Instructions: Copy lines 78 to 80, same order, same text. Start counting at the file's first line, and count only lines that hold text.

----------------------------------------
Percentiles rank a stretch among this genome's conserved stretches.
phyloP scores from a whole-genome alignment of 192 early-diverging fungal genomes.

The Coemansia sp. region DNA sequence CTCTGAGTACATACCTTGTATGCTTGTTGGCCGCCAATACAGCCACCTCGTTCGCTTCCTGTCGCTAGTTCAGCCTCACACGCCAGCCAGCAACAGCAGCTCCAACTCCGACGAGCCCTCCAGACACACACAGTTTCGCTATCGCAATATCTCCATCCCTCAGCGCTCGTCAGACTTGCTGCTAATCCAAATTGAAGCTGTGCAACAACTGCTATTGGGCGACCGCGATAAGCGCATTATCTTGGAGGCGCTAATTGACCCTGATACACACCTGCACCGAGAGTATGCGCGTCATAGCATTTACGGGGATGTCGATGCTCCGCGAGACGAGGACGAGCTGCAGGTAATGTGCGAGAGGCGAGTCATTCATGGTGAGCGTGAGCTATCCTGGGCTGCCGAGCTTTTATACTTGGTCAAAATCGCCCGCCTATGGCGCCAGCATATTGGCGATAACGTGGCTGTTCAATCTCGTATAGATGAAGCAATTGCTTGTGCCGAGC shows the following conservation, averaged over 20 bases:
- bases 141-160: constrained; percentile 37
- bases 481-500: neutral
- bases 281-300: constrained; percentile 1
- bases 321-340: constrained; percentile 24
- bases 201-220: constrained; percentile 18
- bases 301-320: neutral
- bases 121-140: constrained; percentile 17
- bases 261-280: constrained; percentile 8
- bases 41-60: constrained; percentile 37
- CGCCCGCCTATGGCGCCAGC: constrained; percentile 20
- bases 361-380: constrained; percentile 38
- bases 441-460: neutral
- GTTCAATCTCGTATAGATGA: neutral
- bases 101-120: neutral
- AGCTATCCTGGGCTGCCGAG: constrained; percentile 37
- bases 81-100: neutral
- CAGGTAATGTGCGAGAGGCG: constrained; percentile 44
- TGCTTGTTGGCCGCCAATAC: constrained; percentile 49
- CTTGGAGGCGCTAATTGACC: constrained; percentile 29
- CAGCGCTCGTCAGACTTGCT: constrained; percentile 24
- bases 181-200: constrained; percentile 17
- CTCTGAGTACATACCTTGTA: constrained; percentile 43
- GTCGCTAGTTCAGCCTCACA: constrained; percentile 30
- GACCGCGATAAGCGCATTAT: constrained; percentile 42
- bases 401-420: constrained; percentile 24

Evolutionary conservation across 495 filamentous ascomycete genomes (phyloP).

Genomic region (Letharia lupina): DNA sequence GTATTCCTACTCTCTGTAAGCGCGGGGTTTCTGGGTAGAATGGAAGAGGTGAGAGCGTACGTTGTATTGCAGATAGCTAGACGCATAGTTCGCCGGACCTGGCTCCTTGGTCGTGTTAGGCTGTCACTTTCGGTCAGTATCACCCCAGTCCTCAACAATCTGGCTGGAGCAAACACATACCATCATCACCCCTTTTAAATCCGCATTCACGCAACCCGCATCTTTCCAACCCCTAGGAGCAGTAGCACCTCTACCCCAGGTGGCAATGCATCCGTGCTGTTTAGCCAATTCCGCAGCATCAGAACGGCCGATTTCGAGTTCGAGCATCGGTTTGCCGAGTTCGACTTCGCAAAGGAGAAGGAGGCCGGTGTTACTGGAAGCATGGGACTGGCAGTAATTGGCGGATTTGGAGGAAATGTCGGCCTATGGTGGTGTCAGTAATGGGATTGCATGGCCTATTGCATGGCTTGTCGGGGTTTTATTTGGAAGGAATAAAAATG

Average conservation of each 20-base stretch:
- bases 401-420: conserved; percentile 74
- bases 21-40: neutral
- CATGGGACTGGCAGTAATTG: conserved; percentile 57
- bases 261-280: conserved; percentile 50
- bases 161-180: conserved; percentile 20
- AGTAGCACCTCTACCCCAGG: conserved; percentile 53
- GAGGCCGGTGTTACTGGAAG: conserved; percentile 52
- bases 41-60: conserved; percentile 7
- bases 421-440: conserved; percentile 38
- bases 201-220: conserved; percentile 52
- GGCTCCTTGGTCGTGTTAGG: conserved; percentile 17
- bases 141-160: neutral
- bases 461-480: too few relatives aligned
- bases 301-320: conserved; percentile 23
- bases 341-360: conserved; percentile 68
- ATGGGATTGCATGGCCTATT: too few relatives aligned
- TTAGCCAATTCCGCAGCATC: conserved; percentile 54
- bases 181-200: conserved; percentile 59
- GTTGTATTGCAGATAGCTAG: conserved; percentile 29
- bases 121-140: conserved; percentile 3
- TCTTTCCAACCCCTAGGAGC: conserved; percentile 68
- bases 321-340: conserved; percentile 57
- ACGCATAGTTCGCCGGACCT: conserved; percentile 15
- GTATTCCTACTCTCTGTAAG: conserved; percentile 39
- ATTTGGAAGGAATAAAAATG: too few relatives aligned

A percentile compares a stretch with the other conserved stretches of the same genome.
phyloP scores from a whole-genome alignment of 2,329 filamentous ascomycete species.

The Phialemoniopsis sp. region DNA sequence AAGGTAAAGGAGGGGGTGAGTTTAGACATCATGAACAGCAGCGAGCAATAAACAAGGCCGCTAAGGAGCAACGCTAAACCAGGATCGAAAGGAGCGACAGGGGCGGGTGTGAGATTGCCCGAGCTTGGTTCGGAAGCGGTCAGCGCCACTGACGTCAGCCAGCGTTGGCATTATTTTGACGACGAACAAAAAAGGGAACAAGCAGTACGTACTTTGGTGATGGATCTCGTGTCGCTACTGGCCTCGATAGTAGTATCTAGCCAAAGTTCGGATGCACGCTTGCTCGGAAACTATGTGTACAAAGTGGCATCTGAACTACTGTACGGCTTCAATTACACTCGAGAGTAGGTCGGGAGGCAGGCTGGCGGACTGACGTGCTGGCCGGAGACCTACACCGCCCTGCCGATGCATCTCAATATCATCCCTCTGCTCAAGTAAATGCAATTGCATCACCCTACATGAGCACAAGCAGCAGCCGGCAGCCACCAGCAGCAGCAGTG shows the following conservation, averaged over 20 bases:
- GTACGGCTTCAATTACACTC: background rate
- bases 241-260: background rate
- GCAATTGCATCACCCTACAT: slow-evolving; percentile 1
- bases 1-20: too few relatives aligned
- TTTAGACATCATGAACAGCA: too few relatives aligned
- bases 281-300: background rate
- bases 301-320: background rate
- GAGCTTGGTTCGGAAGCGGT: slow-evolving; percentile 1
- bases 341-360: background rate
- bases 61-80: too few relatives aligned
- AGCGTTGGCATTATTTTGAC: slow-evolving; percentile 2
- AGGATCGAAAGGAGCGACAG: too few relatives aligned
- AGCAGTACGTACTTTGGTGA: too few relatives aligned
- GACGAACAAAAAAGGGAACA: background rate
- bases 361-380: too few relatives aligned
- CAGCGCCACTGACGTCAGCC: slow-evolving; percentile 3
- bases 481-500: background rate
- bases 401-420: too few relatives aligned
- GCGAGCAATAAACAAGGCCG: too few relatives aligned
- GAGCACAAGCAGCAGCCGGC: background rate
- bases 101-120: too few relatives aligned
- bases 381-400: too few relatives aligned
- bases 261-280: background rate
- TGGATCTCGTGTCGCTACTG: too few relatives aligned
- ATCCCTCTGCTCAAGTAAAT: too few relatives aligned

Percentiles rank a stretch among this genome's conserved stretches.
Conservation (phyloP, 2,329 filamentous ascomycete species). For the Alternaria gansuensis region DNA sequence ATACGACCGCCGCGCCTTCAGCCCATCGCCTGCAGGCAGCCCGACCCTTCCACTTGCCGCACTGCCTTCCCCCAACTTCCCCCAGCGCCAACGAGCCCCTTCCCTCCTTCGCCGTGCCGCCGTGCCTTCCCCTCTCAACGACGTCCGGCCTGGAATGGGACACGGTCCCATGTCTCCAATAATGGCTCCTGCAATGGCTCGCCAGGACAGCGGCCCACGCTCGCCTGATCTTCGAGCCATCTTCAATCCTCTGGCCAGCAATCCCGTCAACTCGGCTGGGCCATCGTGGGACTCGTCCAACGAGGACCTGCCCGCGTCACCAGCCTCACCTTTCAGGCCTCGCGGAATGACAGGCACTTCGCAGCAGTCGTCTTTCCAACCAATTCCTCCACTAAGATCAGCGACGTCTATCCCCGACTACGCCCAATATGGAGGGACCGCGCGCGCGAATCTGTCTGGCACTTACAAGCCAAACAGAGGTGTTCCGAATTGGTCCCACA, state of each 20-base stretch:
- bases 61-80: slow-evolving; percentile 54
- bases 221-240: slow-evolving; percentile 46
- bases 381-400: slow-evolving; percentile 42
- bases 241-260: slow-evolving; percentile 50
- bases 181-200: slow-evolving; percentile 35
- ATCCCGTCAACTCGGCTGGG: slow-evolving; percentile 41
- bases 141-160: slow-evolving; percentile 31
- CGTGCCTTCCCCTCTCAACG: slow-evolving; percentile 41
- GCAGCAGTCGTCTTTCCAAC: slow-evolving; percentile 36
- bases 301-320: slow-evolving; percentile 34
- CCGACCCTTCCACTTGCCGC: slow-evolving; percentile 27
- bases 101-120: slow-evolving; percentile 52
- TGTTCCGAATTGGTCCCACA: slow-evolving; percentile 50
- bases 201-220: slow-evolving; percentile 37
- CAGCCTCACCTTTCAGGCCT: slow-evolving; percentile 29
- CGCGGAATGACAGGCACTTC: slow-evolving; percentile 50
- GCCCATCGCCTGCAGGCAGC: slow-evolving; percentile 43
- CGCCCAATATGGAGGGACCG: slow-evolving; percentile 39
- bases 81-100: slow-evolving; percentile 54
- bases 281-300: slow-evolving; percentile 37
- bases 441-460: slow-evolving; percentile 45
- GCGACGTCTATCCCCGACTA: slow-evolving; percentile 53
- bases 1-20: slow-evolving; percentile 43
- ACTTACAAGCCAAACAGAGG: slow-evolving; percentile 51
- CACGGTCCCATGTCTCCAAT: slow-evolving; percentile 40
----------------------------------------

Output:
- GCGAGCAATAAACAAGGCCG: too few relatives aligned
- GAGCACAAGCAGCAGCCGGC: background rate
- bases 101-120: too few relatives aligned